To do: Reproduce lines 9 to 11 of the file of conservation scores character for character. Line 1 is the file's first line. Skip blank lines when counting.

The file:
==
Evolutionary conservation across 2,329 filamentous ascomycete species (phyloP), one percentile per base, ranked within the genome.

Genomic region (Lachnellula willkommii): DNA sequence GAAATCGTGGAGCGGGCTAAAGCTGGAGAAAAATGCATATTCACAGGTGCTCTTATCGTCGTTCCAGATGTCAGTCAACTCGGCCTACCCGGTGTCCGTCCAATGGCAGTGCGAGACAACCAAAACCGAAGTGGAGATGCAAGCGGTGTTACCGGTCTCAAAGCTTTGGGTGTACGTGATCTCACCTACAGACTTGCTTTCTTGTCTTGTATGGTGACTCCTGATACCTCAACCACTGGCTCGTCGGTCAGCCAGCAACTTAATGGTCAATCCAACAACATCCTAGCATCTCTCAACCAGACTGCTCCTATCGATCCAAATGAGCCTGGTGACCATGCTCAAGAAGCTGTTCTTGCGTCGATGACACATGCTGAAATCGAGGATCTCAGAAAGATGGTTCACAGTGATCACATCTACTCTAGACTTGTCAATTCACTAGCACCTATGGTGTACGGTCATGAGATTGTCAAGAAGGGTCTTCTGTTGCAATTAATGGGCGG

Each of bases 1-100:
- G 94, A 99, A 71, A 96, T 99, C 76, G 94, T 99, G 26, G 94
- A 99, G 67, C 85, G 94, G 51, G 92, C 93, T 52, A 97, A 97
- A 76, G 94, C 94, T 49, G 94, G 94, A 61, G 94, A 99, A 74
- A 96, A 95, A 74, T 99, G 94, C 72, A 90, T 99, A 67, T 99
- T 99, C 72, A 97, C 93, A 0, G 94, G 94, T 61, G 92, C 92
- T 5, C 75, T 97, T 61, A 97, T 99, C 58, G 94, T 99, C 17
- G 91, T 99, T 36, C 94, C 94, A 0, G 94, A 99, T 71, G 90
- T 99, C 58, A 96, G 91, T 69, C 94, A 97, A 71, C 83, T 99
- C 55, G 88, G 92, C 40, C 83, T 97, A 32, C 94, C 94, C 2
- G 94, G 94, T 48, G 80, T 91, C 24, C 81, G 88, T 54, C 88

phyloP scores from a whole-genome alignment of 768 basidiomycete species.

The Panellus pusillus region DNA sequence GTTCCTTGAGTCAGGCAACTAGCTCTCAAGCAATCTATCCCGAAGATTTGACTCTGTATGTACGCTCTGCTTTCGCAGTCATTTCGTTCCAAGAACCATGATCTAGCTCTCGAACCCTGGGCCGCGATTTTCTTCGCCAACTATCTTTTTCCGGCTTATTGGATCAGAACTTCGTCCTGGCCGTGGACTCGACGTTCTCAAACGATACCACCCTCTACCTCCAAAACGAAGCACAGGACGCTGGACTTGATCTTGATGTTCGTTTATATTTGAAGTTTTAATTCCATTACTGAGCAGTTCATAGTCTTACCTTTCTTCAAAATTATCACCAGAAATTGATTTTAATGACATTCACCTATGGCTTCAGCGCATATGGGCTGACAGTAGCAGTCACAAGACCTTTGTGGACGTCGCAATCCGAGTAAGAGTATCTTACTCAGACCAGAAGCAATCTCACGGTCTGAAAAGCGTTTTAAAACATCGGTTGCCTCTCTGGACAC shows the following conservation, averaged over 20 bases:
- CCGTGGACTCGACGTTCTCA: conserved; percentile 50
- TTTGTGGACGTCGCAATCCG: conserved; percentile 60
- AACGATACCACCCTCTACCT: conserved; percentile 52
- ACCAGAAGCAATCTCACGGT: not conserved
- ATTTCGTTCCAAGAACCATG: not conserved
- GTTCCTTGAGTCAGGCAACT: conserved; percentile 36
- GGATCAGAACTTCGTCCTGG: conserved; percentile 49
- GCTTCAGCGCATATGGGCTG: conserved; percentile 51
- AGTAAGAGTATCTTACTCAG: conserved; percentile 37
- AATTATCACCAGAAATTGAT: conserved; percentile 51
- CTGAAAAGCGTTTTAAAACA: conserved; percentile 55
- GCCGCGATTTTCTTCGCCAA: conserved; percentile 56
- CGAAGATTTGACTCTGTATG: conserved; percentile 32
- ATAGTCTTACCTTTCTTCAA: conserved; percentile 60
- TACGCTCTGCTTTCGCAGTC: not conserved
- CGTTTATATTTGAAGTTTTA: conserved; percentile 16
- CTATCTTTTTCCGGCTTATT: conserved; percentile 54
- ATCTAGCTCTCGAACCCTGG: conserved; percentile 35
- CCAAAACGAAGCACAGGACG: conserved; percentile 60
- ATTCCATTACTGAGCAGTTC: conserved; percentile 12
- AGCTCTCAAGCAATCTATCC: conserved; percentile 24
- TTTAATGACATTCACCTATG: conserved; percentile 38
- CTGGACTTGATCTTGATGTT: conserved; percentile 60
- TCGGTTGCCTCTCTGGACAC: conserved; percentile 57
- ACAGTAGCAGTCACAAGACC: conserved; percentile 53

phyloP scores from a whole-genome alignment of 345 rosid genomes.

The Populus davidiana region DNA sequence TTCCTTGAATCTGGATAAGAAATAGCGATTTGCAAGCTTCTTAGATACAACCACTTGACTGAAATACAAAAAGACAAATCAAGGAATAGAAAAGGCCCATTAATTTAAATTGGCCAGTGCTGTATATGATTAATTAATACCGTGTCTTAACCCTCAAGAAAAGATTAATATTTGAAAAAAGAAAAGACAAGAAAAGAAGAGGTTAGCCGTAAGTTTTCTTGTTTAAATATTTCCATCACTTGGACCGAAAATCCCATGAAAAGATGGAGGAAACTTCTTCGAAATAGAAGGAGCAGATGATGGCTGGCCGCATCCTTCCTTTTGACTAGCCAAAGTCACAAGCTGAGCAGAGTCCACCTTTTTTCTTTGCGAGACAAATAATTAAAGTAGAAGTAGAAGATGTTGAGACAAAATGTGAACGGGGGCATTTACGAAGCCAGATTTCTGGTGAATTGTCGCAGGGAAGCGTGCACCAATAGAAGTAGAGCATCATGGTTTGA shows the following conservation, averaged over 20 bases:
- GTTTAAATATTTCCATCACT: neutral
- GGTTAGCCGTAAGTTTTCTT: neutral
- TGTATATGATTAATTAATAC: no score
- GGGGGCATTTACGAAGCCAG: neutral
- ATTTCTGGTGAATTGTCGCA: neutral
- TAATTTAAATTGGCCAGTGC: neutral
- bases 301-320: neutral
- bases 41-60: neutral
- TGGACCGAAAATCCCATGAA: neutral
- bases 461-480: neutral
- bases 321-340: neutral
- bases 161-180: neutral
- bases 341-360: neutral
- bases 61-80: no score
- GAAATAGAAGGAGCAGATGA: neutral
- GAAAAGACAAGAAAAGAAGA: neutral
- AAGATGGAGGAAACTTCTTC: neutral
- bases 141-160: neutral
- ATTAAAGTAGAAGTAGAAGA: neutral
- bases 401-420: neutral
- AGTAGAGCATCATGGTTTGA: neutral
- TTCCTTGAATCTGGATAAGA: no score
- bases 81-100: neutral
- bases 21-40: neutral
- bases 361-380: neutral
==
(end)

- T 5, C 75, T 97, T 61, A 97, T 99, C 58, G 94, T 99, C 17
- G 91, T 99, T 36, C 94, C 94, A 0, G 94, A 99, T 71, G 90
- T 99, C 58, A 96, G 91, T 69, C 94, A 97, A 71, C 83, T 99